Despite her acting successes of the late 1960s and 1970s, McKenna increasingly preferred to direct and in 1978 had one of her biggest challenges when she was invited to London to direct five one-act Irish plays for the Greenwich Theater's Horniman season. The year was marred by the death of her husband in November, but McKenna continued to work. She appeared as Juno in the Abbey's 75th-anniversary production of Juno and the Paycock and directed O'Casey's The Shadow of a Gunman in 1980 for Vienna's English Theater. In 1982, she performed Molly Bloom's soliloquy for the last time at the Abbey for the Joyce centenary celebrations. In 1984, in what was to be her last work with the Abbey, she directed Brian Merriman's Midnight Court in Irish. Before her sudden death in November 1986, there was one last remarkable performance, as Mommo in Thomas Murphy's Bailegangáire (Town Without Laughter), which Murphy had written for McKenna. The play brought McKenna back to Galway to perform with the Druid Theater company. In an interview with the Dublin Sunday Tribune in December 1985, just after the play's premiere, Murphy explained the character of Mommo, a senile woman in her 80s recalling her past for her two granddaughters: "She has a compulsion to tell her story and yet a fear of it. As if distancing herself from the experience, she remembers it in the third person." Fintan O'Toole of the Sunday Tribune found McKenna's Mommo "foul, terrifying and insidious, as well as being somehow haunting and very moving." The praise was repeated when the play moved to London in 1986, but the part of Mommo was an exhausting one for McKenna. In November 1986, she was diagnosed with lung cancer and died from a heart attack following two operations; she was buried in Galway. In his funeral address, the playwright Brian Friel said that "in theater, a star was an actress who was unique in that she personified an idea a country has of itself at any particular time…. For people of my generation, Siobhan personified an idea of Ireland."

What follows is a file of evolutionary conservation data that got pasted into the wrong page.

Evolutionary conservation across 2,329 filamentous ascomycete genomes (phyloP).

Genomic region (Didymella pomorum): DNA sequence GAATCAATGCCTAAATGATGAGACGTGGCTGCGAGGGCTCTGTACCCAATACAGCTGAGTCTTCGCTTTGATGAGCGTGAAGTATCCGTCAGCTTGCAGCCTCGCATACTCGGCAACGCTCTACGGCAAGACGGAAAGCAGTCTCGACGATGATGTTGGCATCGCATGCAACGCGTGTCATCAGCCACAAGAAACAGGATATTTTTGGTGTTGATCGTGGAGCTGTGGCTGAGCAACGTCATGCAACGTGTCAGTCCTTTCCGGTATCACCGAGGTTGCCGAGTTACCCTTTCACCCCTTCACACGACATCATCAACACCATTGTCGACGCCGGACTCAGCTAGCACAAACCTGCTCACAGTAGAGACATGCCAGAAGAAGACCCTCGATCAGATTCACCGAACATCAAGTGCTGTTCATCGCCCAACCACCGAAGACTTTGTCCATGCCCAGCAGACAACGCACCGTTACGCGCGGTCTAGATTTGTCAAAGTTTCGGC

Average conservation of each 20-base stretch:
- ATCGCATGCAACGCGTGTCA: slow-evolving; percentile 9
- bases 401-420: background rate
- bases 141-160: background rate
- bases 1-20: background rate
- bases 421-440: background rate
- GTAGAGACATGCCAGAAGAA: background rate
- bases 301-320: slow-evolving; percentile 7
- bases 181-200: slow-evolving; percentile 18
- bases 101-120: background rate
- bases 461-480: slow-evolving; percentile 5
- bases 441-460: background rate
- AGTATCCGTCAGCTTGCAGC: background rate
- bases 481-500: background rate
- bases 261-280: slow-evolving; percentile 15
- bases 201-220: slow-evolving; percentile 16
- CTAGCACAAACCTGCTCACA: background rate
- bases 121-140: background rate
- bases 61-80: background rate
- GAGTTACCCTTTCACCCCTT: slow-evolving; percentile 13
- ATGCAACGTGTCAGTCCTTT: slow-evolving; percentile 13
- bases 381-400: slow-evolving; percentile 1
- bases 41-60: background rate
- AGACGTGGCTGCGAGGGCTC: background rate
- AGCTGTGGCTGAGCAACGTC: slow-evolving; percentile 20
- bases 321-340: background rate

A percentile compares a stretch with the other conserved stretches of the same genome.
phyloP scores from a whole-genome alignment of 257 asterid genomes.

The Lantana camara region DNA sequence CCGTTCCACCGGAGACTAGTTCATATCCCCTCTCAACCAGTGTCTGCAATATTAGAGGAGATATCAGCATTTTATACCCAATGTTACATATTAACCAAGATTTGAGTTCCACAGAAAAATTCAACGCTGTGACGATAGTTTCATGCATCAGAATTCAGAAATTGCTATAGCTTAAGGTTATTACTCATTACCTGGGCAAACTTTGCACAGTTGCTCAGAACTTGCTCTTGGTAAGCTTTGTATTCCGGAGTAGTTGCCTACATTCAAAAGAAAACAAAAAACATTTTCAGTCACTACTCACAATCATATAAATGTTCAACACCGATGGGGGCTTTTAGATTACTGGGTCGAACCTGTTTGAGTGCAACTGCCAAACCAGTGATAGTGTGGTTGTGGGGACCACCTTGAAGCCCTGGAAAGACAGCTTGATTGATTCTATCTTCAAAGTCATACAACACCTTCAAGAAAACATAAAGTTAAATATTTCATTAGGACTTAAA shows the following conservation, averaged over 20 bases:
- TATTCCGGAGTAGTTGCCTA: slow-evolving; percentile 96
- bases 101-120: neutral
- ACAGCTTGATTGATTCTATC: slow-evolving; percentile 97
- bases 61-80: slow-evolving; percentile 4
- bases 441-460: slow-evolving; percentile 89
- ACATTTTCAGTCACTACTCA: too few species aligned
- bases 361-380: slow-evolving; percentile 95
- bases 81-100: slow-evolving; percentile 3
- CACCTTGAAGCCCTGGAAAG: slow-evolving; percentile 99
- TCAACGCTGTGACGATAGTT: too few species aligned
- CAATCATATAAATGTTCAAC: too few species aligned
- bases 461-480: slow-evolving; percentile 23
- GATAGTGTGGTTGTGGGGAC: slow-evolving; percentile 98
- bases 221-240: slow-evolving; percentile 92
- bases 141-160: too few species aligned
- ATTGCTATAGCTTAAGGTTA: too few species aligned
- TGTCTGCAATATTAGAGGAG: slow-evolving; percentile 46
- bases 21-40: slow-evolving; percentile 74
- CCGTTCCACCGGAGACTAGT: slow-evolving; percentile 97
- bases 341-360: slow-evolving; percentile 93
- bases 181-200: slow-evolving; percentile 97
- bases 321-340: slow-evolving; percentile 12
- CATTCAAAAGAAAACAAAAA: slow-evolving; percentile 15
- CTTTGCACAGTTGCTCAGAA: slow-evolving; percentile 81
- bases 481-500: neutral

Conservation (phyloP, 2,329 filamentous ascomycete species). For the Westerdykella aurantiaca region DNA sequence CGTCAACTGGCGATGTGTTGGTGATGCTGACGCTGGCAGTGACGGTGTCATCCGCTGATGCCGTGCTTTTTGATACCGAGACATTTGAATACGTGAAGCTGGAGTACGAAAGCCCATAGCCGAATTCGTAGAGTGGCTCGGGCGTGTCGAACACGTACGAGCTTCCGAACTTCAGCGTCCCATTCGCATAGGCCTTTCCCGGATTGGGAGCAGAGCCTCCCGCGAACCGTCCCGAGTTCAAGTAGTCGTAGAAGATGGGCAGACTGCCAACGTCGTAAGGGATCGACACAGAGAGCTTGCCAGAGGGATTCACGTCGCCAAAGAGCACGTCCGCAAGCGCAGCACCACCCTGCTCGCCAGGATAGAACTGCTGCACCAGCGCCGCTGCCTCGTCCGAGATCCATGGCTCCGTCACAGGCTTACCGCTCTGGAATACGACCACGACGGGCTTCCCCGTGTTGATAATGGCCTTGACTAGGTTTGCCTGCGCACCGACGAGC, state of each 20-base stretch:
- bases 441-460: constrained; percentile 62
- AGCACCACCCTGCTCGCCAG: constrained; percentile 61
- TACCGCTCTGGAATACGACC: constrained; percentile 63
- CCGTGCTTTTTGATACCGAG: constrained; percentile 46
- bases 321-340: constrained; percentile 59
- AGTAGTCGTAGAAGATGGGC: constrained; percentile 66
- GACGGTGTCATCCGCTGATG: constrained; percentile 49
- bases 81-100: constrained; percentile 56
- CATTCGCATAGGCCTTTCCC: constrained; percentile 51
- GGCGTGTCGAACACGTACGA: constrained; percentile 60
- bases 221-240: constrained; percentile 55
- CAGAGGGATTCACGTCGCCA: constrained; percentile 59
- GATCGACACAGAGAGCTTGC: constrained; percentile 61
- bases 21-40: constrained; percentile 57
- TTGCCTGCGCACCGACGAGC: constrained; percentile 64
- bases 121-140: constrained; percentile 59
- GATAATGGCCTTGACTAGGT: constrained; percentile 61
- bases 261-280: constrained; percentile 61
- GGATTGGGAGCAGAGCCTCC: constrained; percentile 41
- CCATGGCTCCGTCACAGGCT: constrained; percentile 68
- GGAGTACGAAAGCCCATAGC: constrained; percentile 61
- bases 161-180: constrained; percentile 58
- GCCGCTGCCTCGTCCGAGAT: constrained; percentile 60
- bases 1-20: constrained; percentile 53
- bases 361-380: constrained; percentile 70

Hickey, Des, and Gus Smith. A Paler Shade of Green. London: Leslie Frewen, 1972.

McKenna, Siobhán. "Belfast of My Nostalgia," in Irish Press. November 13, 1969.

——. "GBS: A Centenary Bouquet," in Chrysalis. Vol. 9, 1956.

——. Interview in Sunday Tribune (Dublin). November 23, 1986.

Ó Dulaing, Donncha, ed. "Siobhan McKenna," in Voices of Ireland. Dublin: O'Brien Press/RTE, 1984.

Ó hAodha, Micheál. Siobhán: A Memoir of an Actress. Dingle, County Kerry: Brandon Press, 1994.

suggested reading:

Hogan, Robert. The Modern Irish Drama (multivolume survey beginning in 1975). Atlantic Highlands, NJ: Humanities Press.

Ó hAodha, Micheál. Theater in Ireland. Oxford: Blackwell, 1974.

Deirdre McMahon , Lecturer in History, Mary Immaculate College, University of Limerick, Limerick, Ireland

About this article

McKenna, Siobhan (1922–1986)

Updated About content Print Article